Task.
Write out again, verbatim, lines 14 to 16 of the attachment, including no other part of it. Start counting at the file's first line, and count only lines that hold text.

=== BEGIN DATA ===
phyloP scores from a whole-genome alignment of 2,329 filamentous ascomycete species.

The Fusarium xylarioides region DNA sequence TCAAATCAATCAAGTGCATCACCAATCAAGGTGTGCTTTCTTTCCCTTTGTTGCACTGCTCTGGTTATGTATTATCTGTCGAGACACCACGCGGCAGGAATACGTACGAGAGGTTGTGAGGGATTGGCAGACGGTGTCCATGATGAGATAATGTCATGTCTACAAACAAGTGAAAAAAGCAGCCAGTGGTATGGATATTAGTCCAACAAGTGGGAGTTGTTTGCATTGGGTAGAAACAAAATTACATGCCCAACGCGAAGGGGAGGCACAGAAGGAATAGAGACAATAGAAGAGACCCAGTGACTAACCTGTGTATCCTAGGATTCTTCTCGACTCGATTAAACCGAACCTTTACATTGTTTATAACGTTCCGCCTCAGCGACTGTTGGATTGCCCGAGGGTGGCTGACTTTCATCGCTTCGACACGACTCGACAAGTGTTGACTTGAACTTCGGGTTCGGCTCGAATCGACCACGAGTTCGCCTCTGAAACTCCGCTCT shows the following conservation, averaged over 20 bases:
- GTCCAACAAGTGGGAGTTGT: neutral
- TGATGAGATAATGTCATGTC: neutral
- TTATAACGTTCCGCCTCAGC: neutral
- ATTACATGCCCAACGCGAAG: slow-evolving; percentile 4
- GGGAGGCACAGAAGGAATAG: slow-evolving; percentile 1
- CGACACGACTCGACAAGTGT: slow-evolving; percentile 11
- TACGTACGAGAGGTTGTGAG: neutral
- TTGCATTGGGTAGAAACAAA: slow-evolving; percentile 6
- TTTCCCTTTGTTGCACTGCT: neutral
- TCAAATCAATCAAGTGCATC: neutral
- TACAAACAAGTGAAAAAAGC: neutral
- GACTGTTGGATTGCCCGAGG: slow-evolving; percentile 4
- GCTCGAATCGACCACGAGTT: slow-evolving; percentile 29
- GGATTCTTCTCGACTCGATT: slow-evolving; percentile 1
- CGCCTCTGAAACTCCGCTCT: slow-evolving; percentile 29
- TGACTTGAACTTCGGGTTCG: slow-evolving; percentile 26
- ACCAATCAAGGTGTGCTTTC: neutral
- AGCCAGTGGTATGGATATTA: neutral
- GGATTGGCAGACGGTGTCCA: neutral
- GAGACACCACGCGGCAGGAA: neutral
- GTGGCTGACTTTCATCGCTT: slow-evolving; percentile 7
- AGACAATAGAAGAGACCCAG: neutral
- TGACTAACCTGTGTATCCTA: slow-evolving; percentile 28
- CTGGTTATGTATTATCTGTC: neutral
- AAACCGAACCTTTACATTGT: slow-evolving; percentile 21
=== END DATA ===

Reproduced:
- GACTGTTGGATTGCCCGAGG: slow-evolving; percentile 4
- GCTCGAATCGACCACGAGTT: slow-evolving; percentile 29
- GGATTCTTCTCGACTCGATT: slow-evolving; percentile 1